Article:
The ba­sic com­po­nents of the gan­gly sta­tion are a 167-foot-long com­plex of cylin­dri­cal lab­o­ra­tory, habi­ta­tion, and ser­vice mo­d­ules, along with eight broad pairs of so­lar ar­rays at­tached to a spine, more than 350 feet lon­g­long, of cage­like trutrusses. As­tro­naut Ni­cole Stott, who was an ISS crew mem­ber for most of 2009 on what Nixon calls “the en­gi­neer­ing and con­struc­tion mas­ter­piece of mod­ern times,” in­tro­duces the book with a per­sonal mem­oir ti­tled “A Home in Space.” Among other top­ics, she dis­cusses com­fort is­sues and the use­ful­ness of Vel­cro and bungee cords. “If you don’t con­sciously man­age your be­long­ings,” she writes, “they are likely to f loat away and not be seen again for a long time, if ever.” In the in­tro­duc­tion, Stott also thanks the sta­tion’s de­sign­ers for adding vis­ual cues by which the as­tro­nauts can ori­ent them­selves in the weight­less en­vi­ron­ment of space “be­cause our brains and bod­ies don’t give us any phys­i­cal cues of up or down.”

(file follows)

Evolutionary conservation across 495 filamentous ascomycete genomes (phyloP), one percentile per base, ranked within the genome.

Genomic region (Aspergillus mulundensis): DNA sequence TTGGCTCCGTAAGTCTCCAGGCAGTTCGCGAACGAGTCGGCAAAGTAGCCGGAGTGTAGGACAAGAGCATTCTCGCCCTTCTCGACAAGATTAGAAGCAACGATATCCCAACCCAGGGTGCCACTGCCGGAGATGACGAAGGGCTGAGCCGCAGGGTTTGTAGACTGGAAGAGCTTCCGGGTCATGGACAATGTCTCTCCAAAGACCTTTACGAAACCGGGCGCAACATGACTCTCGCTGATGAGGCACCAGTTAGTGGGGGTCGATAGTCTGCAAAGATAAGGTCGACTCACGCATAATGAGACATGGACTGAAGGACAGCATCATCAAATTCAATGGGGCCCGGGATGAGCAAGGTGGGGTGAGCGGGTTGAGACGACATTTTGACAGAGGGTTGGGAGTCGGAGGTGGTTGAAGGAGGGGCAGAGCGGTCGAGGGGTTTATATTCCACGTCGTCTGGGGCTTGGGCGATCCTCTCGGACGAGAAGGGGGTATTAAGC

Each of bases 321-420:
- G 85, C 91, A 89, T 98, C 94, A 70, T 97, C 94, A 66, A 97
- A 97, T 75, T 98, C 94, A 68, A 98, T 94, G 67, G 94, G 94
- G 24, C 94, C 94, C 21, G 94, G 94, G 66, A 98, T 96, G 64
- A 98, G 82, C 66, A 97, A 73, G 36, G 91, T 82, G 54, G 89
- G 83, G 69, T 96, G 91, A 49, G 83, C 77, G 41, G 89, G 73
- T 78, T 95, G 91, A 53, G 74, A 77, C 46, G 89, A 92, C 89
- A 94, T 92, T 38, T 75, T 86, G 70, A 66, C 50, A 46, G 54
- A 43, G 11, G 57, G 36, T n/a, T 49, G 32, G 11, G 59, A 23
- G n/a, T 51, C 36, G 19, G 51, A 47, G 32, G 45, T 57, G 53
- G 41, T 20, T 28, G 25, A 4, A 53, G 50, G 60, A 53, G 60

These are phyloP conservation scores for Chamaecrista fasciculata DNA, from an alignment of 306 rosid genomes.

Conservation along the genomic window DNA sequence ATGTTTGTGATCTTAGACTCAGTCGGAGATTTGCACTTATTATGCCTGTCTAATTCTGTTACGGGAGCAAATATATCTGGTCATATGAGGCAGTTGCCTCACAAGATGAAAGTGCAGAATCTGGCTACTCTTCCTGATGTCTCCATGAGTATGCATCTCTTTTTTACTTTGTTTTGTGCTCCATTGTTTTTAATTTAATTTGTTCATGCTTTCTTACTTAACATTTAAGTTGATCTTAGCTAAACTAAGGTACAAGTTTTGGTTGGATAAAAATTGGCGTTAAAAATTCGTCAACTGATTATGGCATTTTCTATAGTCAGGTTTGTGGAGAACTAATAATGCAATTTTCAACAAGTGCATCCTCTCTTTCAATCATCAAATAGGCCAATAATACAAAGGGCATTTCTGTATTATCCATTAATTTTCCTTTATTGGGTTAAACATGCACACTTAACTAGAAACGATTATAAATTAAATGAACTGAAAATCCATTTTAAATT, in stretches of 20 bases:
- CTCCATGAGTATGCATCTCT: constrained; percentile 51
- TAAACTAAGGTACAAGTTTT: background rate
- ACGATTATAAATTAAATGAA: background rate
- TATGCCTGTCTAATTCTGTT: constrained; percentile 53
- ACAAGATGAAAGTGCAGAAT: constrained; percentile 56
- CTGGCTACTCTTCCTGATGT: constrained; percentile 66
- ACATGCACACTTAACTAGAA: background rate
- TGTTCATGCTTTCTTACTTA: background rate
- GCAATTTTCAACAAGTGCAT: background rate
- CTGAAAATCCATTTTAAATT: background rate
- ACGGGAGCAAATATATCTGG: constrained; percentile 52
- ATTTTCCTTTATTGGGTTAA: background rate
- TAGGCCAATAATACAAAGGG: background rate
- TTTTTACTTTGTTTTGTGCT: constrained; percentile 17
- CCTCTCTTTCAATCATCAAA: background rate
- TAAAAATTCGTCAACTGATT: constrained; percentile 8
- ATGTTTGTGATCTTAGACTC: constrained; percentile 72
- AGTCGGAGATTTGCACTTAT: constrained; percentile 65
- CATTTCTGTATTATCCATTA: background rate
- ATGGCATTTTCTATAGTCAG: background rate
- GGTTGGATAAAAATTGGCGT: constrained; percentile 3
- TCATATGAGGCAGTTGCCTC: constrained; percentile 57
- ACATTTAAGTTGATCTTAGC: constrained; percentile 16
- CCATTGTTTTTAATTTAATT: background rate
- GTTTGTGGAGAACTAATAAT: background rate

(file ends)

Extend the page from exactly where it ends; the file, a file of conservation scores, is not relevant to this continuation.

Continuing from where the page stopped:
Re­gard­ing the safety of crew mem­bers, the space sta­tion has no en­er­gized de­flec­tor shields like on Star

Trek, but it does have 23 tons of de­bris-shield pan­els on its ex­te­rior. These are ef­fec­tive at block­ing or mod­er­at­ing dam­age by mi­crom­e­te­oroids up to 10mm in di­am­e­ter. Any­thing over 100mm can be de­tected by Earth-based radar and, alerted, the sta­tion can ma­neu­ver out of its path. It’s the space bits and pieces of old space­craft be­tween 10mm and 100mm t hat con­tinue to pose a danger.

Nixon said the as­tro­nauts typ­i­cally don’t com­plain about some of the sta­tion’ s less com­mend­able de­sign is­sues in or­der to keep up morale in their cadre, but he isn’t so ret­i­cent. “Speak­ing as an ar­chi­tect, I think the in­te­rior de­sign of the mo­d­ules is a dis­as­ter,” he told

Pasatiempo. “They’ve filled these pres­sur­ized mo­d­ules with as many racks full of equip­ment as pos­si­ble, leav­ing just a nar­row cor­ri­dor down the mid­dle. I think the les­son is that the in­te­ri­ors of the hab­it­able part of these mo­d­ules need to be much pleas­an­ter places to live, par­tic­u­larly on long mis­sions. There was go­ing to be a habi­ta­tion mod­ule that would pro­vide the crews with a proper gal­ley and gym, and that was can­celed by the Ge­orge W. Bush ad­min­is­tra­tion. Con­se­quently, this fa­cil­ity that has cost more than $100 bil­lion dol­lars to the U.S. tax­pay­ers has no proper liv­ing fa­cili­ites. It’s the most ex­tra­or­di­nary omis­sion.”